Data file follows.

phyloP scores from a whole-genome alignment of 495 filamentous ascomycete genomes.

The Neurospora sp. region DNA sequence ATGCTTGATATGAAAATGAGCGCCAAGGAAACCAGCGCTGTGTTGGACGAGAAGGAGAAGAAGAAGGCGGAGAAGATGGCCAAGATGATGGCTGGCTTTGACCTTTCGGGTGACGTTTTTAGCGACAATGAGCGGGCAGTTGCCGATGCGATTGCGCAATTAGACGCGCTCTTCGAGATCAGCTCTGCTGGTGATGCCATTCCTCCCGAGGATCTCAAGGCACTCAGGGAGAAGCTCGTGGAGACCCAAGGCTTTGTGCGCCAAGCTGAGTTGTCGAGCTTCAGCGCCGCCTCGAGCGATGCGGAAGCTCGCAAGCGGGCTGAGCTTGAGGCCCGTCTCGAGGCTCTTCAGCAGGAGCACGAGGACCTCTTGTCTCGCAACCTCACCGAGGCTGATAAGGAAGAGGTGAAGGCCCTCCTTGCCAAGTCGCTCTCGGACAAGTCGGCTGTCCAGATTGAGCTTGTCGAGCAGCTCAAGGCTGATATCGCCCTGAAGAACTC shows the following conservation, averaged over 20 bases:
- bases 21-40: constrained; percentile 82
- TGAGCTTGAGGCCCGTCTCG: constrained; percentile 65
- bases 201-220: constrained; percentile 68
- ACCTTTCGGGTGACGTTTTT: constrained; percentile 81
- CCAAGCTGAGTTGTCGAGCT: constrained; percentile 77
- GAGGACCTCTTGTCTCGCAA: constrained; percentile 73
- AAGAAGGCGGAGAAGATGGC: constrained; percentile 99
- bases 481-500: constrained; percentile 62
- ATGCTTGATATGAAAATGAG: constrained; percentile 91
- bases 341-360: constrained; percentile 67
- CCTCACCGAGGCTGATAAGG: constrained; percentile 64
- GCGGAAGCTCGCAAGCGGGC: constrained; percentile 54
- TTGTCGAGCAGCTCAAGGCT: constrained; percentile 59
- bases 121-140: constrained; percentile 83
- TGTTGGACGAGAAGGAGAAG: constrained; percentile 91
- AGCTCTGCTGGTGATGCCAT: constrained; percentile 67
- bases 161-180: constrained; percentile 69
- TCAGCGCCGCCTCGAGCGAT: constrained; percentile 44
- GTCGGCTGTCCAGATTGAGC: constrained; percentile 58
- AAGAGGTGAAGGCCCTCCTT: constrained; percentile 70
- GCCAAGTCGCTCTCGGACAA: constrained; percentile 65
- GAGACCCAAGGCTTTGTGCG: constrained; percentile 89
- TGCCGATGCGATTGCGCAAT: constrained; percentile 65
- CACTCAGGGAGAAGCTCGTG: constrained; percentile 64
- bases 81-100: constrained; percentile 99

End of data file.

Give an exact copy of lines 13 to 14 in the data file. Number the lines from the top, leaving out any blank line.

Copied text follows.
- CCTCACCGAGGCTGATAAGG: constrained; percentile 64
- GCGGAAGCTCGCAAGCGGGC: constrained; percentile 54